Introduction – as mentioned in previous articles, the register of listed buildings exists in order to help identify and protect our cultural, social and architectural heritage. Local authorities play a big part in this process and have the power to take immediate steps if they are altered to a building in danger.
Listed Building Register – most buildings that are listed were selected in National Surveys, the latest of which was completed in 1987. This latest survey was very comprehensive but no system is in fallible and sometimes buildings are overlooked. Local authorities have the ability to spot list properties if a building appears to be at risk. This spot listing places a building preservation order on the property which in effect gives the building temporary listing status which lasts for up to six months. During this six months period, a decision has to be reached as to whether the building should be granted a full listed building status. During this period, no alterations or demolition can take place at the premises. Whilst spot listing is usually carried out by local authorities, anyone can apply to have a building listed, even their own. Listing building can be quite a contentious matter, particularly for developers about to start work on a property. There have been occasions when work has been started only to be halted as the council have been altered to reasons for the property to be spot listed.
Developers worried about this type of listing can apply for a certificate of immunity which is a document stating that the authority has no intention of seeking a listing for the property about to be developed. These certificates of immunity are usually issued for a period of five years. Applying for a certificate of immunity is not without it’s drawbacks, if the application fails, a local authority may choose t add a building to it’s lists. It is possible for buildings to be de-listed, applications must be made to the department of the environment who will be looking for evidence that the designated property lacks the credentials for a listed status.
Greenback – buildings that are listed appear in a special Department of Environment ‘Greenback’. These green covered reference books contain the lists of all the properties in a given district and offer a brief description of each listed building, arrange in order of address. Properties that have recently been added to the register have more information. Each sheet contains various information about the property. Expect to see the following:-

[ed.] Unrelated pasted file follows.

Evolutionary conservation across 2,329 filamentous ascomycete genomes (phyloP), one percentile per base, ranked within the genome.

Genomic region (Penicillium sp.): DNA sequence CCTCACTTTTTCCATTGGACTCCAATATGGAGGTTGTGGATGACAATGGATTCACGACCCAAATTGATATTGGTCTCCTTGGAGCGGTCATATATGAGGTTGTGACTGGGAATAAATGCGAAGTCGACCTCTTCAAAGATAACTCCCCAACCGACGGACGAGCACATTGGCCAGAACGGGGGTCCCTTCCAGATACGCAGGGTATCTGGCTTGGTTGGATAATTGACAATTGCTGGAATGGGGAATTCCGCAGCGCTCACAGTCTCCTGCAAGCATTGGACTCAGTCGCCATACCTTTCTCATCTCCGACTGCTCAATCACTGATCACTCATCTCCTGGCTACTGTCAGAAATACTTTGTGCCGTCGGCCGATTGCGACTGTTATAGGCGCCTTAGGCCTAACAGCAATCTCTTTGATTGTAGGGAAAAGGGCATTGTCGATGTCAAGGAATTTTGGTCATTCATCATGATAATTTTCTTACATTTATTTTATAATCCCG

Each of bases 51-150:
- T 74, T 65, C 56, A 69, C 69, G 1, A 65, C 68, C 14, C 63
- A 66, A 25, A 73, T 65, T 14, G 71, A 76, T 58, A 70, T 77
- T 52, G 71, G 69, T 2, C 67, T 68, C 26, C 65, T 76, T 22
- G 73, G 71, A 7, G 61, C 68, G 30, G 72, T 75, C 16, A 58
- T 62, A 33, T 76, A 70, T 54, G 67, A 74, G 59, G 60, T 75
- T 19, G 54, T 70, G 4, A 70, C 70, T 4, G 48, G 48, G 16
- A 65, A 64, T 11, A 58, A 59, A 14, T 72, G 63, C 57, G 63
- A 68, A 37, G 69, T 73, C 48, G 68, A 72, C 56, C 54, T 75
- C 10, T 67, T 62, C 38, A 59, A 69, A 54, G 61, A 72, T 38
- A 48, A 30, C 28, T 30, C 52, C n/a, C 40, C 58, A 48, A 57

- National Grid reference number
- The date when the building was first listed
- The serial number of the listing
- The location of the property either by parish, Town or City
- The address of the property
- The grade listing
Recording Details of the Building – headings are also used although not all of them are completed for each property. The headings used in the building descriptive notes are as follows:-B- Building Type: original purpose and it’s present function D- Date or dates of different parts of the building to include alterations to the structure. A-The Architect/Craftsperson or Building Patron M- Material used P- Plan and style F-Facade I-interior S- Subsidary features such as outbuildings H- History of the building relevant to listing E- Any extra information that may be important S-Sources of the information provided.The register is kept to ensure that listed buildings are controlled, if any alterations to a property are carried out without listed building consent being obtained, the local authority will refer to the ‘Greenbacks’ to establish how far the structure deviates from the official notes.
For a Listed Building Insurance contact Assetsure.